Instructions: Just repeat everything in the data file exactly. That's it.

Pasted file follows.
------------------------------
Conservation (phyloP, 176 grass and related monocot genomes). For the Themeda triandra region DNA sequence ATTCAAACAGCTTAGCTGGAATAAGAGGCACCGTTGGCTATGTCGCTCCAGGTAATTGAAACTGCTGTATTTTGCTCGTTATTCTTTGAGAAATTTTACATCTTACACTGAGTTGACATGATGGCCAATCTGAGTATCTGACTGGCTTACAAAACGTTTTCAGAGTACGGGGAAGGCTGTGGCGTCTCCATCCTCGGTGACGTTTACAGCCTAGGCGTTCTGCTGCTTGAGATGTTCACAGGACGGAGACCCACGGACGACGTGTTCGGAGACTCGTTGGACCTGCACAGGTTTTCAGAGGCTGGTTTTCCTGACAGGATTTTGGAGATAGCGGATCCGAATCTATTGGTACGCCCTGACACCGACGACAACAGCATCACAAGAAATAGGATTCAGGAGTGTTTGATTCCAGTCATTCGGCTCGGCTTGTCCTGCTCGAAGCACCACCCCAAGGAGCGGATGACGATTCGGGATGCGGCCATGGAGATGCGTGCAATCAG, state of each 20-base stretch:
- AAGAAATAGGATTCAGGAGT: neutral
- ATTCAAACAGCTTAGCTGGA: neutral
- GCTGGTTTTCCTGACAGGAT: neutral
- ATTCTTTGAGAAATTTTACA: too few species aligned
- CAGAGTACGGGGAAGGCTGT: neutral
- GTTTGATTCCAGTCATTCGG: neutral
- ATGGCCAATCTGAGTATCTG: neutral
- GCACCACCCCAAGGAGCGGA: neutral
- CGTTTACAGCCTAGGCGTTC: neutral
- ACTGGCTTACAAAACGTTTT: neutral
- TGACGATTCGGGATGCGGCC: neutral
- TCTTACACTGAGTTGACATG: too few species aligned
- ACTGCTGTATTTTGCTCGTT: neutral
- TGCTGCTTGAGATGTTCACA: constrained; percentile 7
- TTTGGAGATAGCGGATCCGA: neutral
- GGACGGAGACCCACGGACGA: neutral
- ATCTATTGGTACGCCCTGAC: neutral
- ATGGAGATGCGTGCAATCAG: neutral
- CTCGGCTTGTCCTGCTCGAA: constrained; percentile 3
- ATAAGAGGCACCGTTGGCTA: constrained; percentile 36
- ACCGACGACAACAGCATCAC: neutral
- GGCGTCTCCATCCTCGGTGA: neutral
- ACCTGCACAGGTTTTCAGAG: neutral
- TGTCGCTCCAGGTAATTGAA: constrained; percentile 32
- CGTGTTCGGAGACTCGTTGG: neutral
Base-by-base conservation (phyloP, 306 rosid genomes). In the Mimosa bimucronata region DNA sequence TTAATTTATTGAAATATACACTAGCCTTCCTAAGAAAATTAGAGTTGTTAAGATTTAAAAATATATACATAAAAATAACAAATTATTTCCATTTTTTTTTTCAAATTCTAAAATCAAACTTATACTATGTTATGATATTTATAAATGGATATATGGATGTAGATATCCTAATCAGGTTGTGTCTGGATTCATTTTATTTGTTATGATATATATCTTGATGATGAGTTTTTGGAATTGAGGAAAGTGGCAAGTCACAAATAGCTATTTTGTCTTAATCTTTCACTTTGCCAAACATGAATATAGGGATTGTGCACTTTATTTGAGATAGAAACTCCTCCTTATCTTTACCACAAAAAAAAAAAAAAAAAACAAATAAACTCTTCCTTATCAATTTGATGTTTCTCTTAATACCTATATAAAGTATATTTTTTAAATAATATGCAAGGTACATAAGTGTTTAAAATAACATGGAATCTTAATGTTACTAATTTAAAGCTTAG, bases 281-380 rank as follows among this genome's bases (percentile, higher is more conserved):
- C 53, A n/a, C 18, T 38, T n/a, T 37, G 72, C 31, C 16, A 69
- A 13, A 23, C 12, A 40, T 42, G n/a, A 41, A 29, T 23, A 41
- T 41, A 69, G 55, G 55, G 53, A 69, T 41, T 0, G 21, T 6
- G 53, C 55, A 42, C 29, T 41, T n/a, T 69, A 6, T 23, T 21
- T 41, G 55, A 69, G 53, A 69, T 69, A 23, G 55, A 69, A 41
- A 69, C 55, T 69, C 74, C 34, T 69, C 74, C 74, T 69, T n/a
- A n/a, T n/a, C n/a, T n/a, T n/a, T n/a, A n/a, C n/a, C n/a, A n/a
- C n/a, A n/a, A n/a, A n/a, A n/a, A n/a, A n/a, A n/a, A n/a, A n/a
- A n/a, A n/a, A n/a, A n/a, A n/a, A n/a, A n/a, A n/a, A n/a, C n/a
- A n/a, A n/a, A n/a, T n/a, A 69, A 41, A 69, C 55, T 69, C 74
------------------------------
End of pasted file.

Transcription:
Conservation (phyloP, 176 grass and related monocot genomes). For the Themeda triandra region DNA sequence ATTCAAACAGCTTAGCTGGAATAAGAGGCACCGTTGGCTATGTCGCTCCAGGTAATTGAAACTGCTGTATTTTGCTCGTTATTCTTTGAGAAATTTTACATCTTACACTGAGTTGACATGATGGCCAATCTGAGTATCTGACTGGCTTACAAAACGTTTTCAGAGTACGGGGAAGGCTGTGGCGTCTCCATCCTCGGTGACGTTTACAGCCTAGGCGTTCTGCTGCTTGAGATGTTCACAGGACGGAGACCCACGGACGACGTGTTCGGAGACTCGTTGGACCTGCACAGGTTTTCAGAGGCTGGTTTTCCTGACAGGATTTTGGAGATAGCGGATCCGAATCTATTGGTACGCCCTGACACCGACGACAACAGCATCACAAGAAATAGGATTCAGGAGTGTTTGATTCCAGTCATTCGGCTCGGCTTGTCCTGCTCGAAGCACCACCCCAAGGAGCGGATGACGATTCGGGATGCGGCCATGGAGATGCGTGCAATCAG, state of each 20-base stretch:
- AAGAAATAGGATTCAGGAGT: neutral
- ATTCAAACAGCTTAGCTGGA: neutral
- GCTGGTTTTCCTGACAGGAT: neutral
- ATTCTTTGAGAAATTTTACA: too few species aligned
- CAGAGTACGGGGAAGGCTGT: neutral
- GTTTGATTCCAGTCATTCGG: neutral
- ATGGCCAATCTGAGTATCTG: neutral
- GCACCACCCCAAGGAGCGGA: neutral
- CGTTTACAGCCTAGGCGTTC: neutral
- ACTGGCTTACAAAACGTTTT: neutral
- TGACGATTCGGGATGCGGCC: neutral
- TCTTACACTGAGTTGACATG: too few species aligned
- ACTGCTGTATTTTGCTCGTT: neutral
- TGCTGCTTGAGATGTTCACA: constrained; percentile 7
- TTTGGAGATAGCGGATCCGA: neutral
- GGACGGAGACCCACGGACGA: neutral
- ATCTATTGGTACGCCCTGAC: neutral
- ATGGAGATGCGTGCAATCAG: neutral
- CTCGGCTTGTCCTGCTCGAA: constrained; percentile 3
- ATAAGAGGCACCGTTGGCTA: constrained; percentile 36
- ACCGACGACAACAGCATCAC: neutral
- GGCGTCTCCATCCTCGGTGA: neutral
- ACCTGCACAGGTTTTCAGAG: neutral
- TGTCGCTCCAGGTAATTGAA: constrained; percentile 32
- CGTGTTCGGAGACTCGTTGG: neutral
Base-by-base conservation (phyloP, 306 rosid genomes). In the Mimosa bimucronata region DNA sequence TTAATTTATTGAAATATACACTAGCCTTCCTAAGAAAATTAGAGTTGTTAAGATTTAAAAATATATACATAAAAATAACAAATTATTTCCATTTTTTTTTTCAAATTCTAAAATCAAACTTATACTATGTTATGATATTTATAAATGGATATATGGATGTAGATATCCTAATCAGGTTGTGTCTGGATTCATTTTATTTGTTATGATATATATCTTGATGATGAGTTTTTGGAATTGAGGAAAGTGGCAAGTCACAAATAGCTATTTTGTCTTAATCTTTCACTTTGCCAAACATGAATATAGGGATTGTGCACTTTATTTGAGATAGAAACTCCTCCTTATCTTTACCACAAAAAAAAAAAAAAAAAACAAATAAACTCTTCCTTATCAATTTGATGTTTCTCTTAATACCTATATAAAGTATATTTTTTAAATAATATGCAAGGTACATAAGTGTTTAAAATAACATGGAATCTTAATGTTACTAATTTAAAGCTTAG, bases 281-380 rank as follows among this genome's bases (percentile, higher is more conserved):
- C 53, A n/a, C 18, T 38, T n/a, T 37, G 72, C 31, C 16, A 69
- A 13, A 23, C 12, A 40, T 42, G n/a, A 41, A 29, T 23, A 41
- T 41, A 69, G 55, G 55, G 53, A 69, T 41, T 0, G 21, T 6
- G 53, C 55, A 42, C 29, T 41, T n/a, T 69, A 6, T 23, T 21
- T 41, G 55, A 69, G 53, A 69, T 69, A 23, G 55, A 69, A 41
- A 69, C 55, T 69, C 74, C 34, T 69, C 74, C 74, T 69, T n/a
- A n/a, T n/a, C n/a, T n/a, T n/a, T n/a, A n/a, C n/a, C n/a, A n/a
- C n/a, A n/a, A n/a, A n/a, A n/a, A n/a, A n/a, A n/a, A n/a, A n/a
- A n/a, A n/a, A n/a, A n/a, A n/a, A n/a, A n/a, A n/a, A n/a, C n/a
- A n/a, A n/a, A n/a, T n/a, A 69, A 41, A 69, C 55, T 69, C 74